Publication — IRIC
Live Imaging for Studying Asymmetric Cell Division in the C. elegans Embryo.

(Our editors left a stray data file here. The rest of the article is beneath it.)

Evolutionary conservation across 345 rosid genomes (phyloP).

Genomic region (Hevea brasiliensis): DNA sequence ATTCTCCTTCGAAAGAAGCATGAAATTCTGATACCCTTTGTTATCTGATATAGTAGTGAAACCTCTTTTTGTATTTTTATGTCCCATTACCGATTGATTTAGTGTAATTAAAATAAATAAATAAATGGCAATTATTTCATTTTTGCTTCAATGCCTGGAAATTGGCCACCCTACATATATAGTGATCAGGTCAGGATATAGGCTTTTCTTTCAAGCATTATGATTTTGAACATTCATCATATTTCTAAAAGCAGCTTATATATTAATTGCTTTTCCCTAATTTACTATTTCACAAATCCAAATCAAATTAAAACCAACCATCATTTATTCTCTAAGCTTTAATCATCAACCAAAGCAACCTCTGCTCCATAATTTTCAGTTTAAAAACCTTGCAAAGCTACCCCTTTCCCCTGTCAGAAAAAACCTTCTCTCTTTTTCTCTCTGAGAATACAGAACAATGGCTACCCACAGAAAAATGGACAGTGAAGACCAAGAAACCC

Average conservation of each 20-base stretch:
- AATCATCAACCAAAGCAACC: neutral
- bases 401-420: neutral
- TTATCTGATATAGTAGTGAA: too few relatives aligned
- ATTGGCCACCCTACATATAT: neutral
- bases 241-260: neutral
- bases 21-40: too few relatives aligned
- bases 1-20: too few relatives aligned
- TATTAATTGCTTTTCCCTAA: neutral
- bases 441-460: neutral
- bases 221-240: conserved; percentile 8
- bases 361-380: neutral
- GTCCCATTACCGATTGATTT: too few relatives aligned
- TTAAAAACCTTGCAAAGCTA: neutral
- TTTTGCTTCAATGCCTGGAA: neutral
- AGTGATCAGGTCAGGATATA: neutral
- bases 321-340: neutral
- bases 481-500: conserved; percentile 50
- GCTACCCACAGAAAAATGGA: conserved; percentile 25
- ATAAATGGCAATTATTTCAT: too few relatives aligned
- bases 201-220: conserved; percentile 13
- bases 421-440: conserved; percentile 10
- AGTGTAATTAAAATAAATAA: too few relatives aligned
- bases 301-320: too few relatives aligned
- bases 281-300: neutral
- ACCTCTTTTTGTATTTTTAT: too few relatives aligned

Asymmetric cell division is essential during development to generate cell diversity and throughout adult life to maintain tissue homeostasis. For instance, many types of stem cells must divide asymmetrically to maintain their self-renewal capacities. Furthermore, recent studies suggest that the loss of asymmetric division could be used by cancer stem cells to trigger excessive proliferation of undifferentiated cells during tumorigenesis. The embryo of the nematode Caenorhabditis elegans is a simple and powerful model to study asymmetric cell division. After fertilization, the zygote undergoes a series of symmetric and asymmetric divisions regulated by highly reproducible events that can be followed and quantified by real-time microscopy. Deciphering the pathways involved in the control of asymmetric division in C. elegans embryos could lead to a better understanding of this process in stem cells and to more specific therapeutic approaches for certain human cancers.